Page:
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Employee Benefits Security Administration

Advisory Opinion

December 4, 2002

Seymour Goldberg, Esq.
Goldberg & Goldberg, PC
One Huntington Quadrangle, Suite 3S09
Melville, New York 11747

2002-12A
PTE 92-5 (57 FR 5019, 02/11/1992)

Dear Mr. Goldberg:

This is in response to your request for an advisory opinion concerning the applicability of Prohibited Transaction Exemption (PTE) 92-5, (57 FR 5019, February 11, 1992), to a transfer of a life insurance contract by a participant to his or her employee benefit plan.

You have presented the following facts in your submission. Your office maintains a tax-qualified profit sharing plan (the Plan). There are five participants in the Plan, two of which are officers and shareholders. The Planís adoption agreement provides that if rollover accounts are permitted and the participant is permitted to invest any part or all of the rollover account in life insurance, then the participant may direct the purchase of life insurance on the participantís life.

One of the Planís participants owns an individual whole life insurance contract in his name that is a new policy and will not have any cash surrender value for three years. The life insurance contract is not subject to any lien of any type. Another participant in the Plan owns a term life insurance contract which by its nature has no cash surrender value.

You have asked the following two questions relating to PTE 92-5:

Whether, under the circumstances described above, the transfer of the individual whole life insurance contract, which at the time has no cash surrender value, by the participant to his or her rollover account without the payment of consideration by the Plan satisfies the conditions of PTE 92-5?

Whether, under the circumstances described above, the transfer of the individual term life insurance contract, which has no cash surrender value, by the participant to his roll-over account in the Plan, for no consideration, satisfies the conditions in PTE 92-5?

PTE 92-5 provides, in relevant part, that the restrictions of sections 406(a) and 406(b)(1) and (2) of the Employee Retirement Income Security Act of 1974 (ERISA) and the taxes imposed by section 4975(a) and (b) of the Internal Revenue Code of 1986 (the Code) by reason of section 4975(c)(1)(A) through (E) of the Code, shall not apply to the sale, transfer or exchange of an individual life insurance or annuity contract to an employee benefit plan from a plan participant on whose life the contract was issued, or from an employer, any of whose employees are covered by the plan, if -

  1. The plan pays, transfers or otherwise exchanges no more than the lesser of --

    1. The cash surrender value of the contract;

    2. If the plan is a defined benefit plan, the value of the participantís accrued benefit at the time of the transaction (determined under any reasonable method); or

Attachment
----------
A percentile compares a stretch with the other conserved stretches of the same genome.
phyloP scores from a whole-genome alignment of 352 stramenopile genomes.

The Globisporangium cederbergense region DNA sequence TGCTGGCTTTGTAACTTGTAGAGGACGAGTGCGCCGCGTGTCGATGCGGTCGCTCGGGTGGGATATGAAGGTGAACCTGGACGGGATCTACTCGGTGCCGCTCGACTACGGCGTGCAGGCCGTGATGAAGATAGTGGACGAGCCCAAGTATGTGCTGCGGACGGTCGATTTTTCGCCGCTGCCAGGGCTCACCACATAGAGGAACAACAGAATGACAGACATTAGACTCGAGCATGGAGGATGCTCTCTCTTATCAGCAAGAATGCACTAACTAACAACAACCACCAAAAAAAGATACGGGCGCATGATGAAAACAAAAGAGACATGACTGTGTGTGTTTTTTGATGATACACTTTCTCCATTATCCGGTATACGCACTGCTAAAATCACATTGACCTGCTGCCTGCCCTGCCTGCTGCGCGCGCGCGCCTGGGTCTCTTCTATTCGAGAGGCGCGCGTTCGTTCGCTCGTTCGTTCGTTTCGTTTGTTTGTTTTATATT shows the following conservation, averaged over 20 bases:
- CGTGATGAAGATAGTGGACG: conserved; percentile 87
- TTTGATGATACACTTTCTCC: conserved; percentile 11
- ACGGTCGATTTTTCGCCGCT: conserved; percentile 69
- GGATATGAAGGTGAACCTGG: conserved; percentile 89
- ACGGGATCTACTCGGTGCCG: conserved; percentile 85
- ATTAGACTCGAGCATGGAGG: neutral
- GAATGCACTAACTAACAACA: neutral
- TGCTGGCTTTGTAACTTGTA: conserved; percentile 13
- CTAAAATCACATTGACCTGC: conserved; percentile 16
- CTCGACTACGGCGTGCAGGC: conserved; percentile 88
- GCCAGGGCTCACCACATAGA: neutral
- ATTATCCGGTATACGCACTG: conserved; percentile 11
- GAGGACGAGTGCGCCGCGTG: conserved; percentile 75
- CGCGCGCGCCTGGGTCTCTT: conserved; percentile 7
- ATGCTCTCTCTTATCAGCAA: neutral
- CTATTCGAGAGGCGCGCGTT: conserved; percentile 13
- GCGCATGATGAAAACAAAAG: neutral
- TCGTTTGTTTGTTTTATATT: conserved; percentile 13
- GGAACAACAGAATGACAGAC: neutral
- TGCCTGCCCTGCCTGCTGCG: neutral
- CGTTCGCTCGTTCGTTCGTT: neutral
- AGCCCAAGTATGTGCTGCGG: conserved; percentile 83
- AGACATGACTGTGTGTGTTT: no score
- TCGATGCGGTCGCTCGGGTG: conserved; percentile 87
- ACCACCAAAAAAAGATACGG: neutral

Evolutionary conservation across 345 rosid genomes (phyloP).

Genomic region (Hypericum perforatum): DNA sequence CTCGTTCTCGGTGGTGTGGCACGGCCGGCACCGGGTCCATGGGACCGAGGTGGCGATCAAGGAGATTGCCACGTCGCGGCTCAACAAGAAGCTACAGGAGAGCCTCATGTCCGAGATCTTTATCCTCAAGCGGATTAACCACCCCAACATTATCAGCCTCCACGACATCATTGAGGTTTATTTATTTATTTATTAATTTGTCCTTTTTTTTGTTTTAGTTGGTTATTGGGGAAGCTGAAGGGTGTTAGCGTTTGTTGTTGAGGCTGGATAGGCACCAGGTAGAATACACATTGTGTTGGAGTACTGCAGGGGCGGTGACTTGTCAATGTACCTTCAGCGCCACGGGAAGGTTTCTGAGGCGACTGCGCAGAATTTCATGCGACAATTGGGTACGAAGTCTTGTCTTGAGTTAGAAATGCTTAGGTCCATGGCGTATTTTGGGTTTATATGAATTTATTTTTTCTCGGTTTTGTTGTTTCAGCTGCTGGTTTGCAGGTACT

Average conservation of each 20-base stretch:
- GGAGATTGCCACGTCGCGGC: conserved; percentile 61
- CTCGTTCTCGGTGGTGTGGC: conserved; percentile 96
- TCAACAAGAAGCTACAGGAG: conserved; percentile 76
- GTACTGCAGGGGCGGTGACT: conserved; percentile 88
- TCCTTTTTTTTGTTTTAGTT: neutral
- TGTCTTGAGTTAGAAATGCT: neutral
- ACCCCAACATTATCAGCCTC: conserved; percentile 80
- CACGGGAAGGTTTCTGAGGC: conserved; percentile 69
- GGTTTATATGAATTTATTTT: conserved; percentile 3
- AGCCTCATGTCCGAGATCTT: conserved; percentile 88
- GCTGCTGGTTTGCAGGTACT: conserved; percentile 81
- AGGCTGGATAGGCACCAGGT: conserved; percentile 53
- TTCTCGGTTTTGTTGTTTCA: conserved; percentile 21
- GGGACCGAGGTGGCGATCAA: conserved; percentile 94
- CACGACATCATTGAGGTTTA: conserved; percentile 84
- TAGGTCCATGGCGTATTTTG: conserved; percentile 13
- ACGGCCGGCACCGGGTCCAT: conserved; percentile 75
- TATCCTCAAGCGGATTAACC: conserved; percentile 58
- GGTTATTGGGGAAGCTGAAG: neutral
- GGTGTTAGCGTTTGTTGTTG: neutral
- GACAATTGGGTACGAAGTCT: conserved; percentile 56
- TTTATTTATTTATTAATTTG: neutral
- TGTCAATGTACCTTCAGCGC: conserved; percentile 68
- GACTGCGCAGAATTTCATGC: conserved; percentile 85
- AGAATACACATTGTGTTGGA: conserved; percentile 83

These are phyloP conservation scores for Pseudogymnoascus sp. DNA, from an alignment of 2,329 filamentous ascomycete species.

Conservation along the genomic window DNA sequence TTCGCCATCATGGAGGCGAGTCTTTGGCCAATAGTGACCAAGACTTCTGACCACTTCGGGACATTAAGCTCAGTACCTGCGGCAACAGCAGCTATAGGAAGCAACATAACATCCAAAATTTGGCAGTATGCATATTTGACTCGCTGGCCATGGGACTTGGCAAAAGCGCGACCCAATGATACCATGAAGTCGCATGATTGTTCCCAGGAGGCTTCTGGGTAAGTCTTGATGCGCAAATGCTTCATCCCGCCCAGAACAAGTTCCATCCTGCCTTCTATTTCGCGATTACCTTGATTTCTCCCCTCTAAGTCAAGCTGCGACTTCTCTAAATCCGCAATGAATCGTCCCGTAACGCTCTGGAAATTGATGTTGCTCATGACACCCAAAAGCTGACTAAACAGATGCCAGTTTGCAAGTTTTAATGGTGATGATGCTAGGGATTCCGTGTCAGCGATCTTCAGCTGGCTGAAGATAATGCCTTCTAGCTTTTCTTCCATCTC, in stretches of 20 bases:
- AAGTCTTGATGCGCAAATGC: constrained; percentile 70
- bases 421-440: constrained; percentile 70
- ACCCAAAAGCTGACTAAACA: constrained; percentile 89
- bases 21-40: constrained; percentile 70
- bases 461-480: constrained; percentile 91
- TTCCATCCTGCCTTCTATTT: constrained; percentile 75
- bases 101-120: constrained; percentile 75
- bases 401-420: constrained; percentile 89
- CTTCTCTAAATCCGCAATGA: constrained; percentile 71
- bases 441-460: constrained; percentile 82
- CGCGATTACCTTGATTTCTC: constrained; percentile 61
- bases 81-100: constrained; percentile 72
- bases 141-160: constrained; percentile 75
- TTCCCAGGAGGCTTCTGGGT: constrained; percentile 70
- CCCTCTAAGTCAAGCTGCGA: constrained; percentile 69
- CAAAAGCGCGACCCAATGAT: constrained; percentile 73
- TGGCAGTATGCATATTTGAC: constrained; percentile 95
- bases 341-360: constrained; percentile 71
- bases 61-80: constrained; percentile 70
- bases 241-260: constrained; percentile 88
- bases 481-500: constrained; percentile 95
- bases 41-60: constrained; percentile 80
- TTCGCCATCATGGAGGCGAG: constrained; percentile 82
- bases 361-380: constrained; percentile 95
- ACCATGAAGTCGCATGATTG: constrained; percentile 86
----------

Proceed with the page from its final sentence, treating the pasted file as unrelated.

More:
3. If the plan is a defined contribution plan, the value of the participantís account balance;

  2. Such sale, transfer or exchange does not involve any contract which is subject to a mortgage or similar lien which the plan assumes;

  3. Such sale, transfer or exchange does not contravene any provision of the plan or trust document.

You represent that the individual whole life insurance contract is new and will not have any cash surrender value for three years. With respect to a sale, transfer, or exchange of an individual life insurance contract by a participant to a defined contribution plan, paragraphs I.1(a) and (c) of PTE 92-5 provide a limitation on the amount the Plan can pay for the contract. In such case, that limitation is the lesser of the cash surrender value of the contract or the value of the participantís account balance in the defined contribution plan.

It is the view of the Department of Labor (the Department) that where the cash surrender value of the contract is zero, the conditions in paragraphs I.1(a) and (c) are met when there is a transfer of the contract by the participant to his or her rollover account for no consideration. We note that because the life insurance contract will have no cash surrender value at the time of the transaction, compliance with the condition in paragraph I.1 of PTE 92-5 requires that the Plan does not pay any consideration.

Similarly, the transfer of the individual term life insurance contract by the participant to his or her roll-over account in the Plan, for no consideration, would meet the conditions in paragraphs I.1(a) and (c) of PTE 92-5. Thus, as in our response to your first question above, the Plan may acquire the term-life individual life insurance contract from the participant in accordance with the terms of PTE 92-5, but the Plan may not pay any consideration for the term-life contract.(1)

This letter constitutes an advisory opinion under ERISA Procedure 76-1 and is issued subject to the provisions of that procedure, including section 10, relating to the effects of an advisory opinion. We note that pursuant to section 5 of ERISA Procedure 76-1 this advisory opinion relates solely to the proposed transactions described in your letter.

Sincerely,
Ivan L. Strasfeld
Director, Office of Exemption Determinations

Footnotes

  1. In this regard, it should be noted that the Department stated in PTE 77-7 (42 FR 31575, June 21, 1977) that ď...for Federal income tax purposes, the value of an insurance policy is not the same as, and may exceed, its cash surrender value.  See Rev. Rul. 59-195, 1959-1 C.B. 18.  The Federal income tax consequences of such a transfer must be determined in accordance with generally applicable Federal income tax rules.Ē